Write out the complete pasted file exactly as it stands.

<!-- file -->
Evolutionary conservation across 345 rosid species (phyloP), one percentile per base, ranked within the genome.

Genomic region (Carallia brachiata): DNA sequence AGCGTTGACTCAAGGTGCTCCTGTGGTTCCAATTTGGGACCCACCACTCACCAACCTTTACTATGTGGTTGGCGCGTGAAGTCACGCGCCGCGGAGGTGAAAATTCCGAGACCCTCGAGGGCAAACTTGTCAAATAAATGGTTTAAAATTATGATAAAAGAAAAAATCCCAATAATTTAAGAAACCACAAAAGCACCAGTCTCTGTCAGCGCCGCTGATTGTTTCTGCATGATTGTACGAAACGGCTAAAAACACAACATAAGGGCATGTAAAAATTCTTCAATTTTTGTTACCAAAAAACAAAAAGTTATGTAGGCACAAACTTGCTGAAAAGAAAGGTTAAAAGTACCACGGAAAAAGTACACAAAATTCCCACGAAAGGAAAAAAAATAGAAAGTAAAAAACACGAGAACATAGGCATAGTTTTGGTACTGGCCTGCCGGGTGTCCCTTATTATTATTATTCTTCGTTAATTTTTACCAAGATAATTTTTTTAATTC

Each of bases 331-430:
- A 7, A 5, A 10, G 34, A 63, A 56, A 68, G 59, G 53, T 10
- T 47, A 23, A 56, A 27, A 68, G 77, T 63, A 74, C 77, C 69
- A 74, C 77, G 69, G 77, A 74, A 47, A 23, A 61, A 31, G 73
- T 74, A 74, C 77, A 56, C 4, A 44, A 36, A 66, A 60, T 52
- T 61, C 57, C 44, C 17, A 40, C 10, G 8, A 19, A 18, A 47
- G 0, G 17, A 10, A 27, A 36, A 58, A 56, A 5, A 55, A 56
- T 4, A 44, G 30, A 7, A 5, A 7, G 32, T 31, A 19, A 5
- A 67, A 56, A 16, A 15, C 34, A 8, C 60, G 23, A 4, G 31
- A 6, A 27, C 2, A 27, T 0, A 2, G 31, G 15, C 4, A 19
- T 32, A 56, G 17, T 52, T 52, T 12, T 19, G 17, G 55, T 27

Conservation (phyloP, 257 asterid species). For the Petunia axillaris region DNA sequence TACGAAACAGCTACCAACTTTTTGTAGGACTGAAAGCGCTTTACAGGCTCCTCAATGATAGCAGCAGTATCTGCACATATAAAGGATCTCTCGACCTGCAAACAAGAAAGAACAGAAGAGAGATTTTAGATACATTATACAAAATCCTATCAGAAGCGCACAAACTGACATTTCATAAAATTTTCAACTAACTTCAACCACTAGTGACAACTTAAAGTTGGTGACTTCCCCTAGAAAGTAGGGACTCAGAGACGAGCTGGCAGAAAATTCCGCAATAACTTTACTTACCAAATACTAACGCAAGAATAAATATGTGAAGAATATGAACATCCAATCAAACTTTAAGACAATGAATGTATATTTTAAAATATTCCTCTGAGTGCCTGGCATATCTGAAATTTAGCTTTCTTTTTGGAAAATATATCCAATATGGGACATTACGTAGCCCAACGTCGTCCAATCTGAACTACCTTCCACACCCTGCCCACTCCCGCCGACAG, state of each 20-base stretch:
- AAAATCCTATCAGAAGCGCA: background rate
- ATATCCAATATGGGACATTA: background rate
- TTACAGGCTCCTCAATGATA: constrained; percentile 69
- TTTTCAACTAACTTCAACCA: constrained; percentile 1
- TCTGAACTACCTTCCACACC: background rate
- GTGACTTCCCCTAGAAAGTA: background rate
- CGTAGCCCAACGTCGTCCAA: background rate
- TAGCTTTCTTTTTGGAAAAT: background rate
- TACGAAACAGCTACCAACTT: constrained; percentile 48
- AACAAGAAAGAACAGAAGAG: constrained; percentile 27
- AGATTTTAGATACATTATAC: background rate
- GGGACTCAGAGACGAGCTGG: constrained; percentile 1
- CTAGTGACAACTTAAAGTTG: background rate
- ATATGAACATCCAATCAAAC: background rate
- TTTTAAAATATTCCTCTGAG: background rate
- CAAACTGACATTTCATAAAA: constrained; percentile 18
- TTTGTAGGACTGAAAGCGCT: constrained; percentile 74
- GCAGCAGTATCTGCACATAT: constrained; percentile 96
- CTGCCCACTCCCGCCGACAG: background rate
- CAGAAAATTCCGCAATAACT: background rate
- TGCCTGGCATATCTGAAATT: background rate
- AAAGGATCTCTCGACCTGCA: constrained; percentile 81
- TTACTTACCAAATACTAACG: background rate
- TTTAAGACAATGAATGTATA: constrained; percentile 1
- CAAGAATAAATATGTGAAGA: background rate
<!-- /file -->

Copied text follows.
Evolutionary conservation across 345 rosid species (phyloP), one percentile per base, ranked within the genome.

Genomic region (Carallia brachiata): DNA sequence AGCGTTGACTCAAGGTGCTCCTGTGGTTCCAATTTGGGACCCACCACTCACCAACCTTTACTATGTGGTTGGCGCGTGAAGTCACGCGCCGCGGAGGTGAAAATTCCGAGACCCTCGAGGGCAAACTTGTCAAATAAATGGTTTAAAATTATGATAAAAGAAAAAATCCCAATAATTTAAGAAACCACAAAAGCACCAGTCTCTGTCAGCGCCGCTGATTGTTTCTGCATGATTGTACGAAACGGCTAAAAACACAACATAAGGGCATGTAAAAATTCTTCAATTTTTGTTACCAAAAAACAAAAAGTTATGTAGGCACAAACTTGCTGAAAAGAAAGGTTAAAAGTACCACGGAAAAAGTACACAAAATTCCCACGAAAGGAAAAAAAATAGAAAGTAAAAAACACGAGAACATAGGCATAGTTTTGGTACTGGCCTGCCGGGTGTCCCTTATTATTATTATTCTTCGTTAATTTTTACCAAGATAATTTTTTTAATTC

Each of bases 331-430:
- A 7, A 5, A 10, G 34, A 63, A 56, A 68, G 59, G 53, T 10
- T 47, A 23, A 56, A 27, A 68, G 77, T 63, A 74, C 77, C 69
- A 74, C 77, G 69, G 77, A 74, A 47, A 23, A 61, A 31, G 73
- T 74, A 74, C 77, A 56, C 4, A 44, A 36, A 66, A 60, T 52
- T 61, C 57, C 44, C 17, A 40, C 10, G 8, A 19, A 18, A 47
- G 0, G 17, A 10, A 27, A 36, A 58, A 56, A 5, A 55, A 56
- T 4, A 44, G 30, A 7, A 5, A 7, G 32, T 31, A 19, A 5
- A 67, A 56, A 16, A 15, C 34, A 8, C 60, G 23, A 4, G 31
- A 6, A 27, C 2, A 27, T 0, A 2, G 31, G 15, C 4, A 19
- T 32, A 56, G 17, T 52, T 52, T 12, T 19, G 17, G 55, T 27

Conservation (phyloP, 257 asterid species). For the Petunia axillaris region DNA sequence TACGAAACAGCTACCAACTTTTTGTAGGACTGAAAGCGCTTTACAGGCTCCTCAATGATAGCAGCAGTATCTGCACATATAAAGGATCTCTCGACCTGCAAACAAGAAAGAACAGAAGAGAGATTTTAGATACATTATACAAAATCCTATCAGAAGCGCACAAACTGACATTTCATAAAATTTTCAACTAACTTCAACCACTAGTGACAACTTAAAGTTGGTGACTTCCCCTAGAAAGTAGGGACTCAGAGACGAGCTGGCAGAAAATTCCGCAATAACTTTACTTACCAAATACTAACGCAAGAATAAATATGTGAAGAATATGAACATCCAATCAAACTTTAAGACAATGAATGTATATTTTAAAATATTCCTCTGAGTGCCTGGCATATCTGAAATTTAGCTTTCTTTTTGGAAAATATATCCAATATGGGACATTACGTAGCCCAACGTCGTCCAATCTGAACTACCTTCCACACCCTGCCCACTCCCGCCGACAG, state of each 20-base stretch:
- AAAATCCTATCAGAAGCGCA: background rate
- ATATCCAATATGGGACATTA: background rate
- TTACAGGCTCCTCAATGATA: constrained; percentile 69
- TTTTCAACTAACTTCAACCA: constrained; percentile 1
- TCTGAACTACCTTCCACACC: background rate
- GTGACTTCCCCTAGAAAGTA: background rate
- CGTAGCCCAACGTCGTCCAA: background rate
- TAGCTTTCTTTTTGGAAAAT: background rate
- TACGAAACAGCTACCAACTT: constrained; percentile 48
- AACAAGAAAGAACAGAAGAG: constrained; percentile 27
- AGATTTTAGATACATTATAC: background rate
- GGGACTCAGAGACGAGCTGG: constrained; percentile 1
- CTAGTGACAACTTAAAGTTG: background rate
- ATATGAACATCCAATCAAAC: background rate
- TTTTAAAATATTCCTCTGAG: background rate
- CAAACTGACATTTCATAAAA: constrained; percentile 18
- TTTGTAGGACTGAAAGCGCT: constrained; percentile 74
- GCAGCAGTATCTGCACATAT: constrained; percentile 96
- CTGCCCACTCCCGCCGACAG: background rate
- CAGAAAATTCCGCAATAACT: background rate
- TGCCTGGCATATCTGAAATT: background rate
- AAAGGATCTCTCGACCTGCA: constrained; percentile 81
- TTACTTACCAAATACTAACG: background rate
- TTTAAGACAATGAATGTATA: constrained; percentile 1
- CAAGAATAAATATGTGAAGA: background rate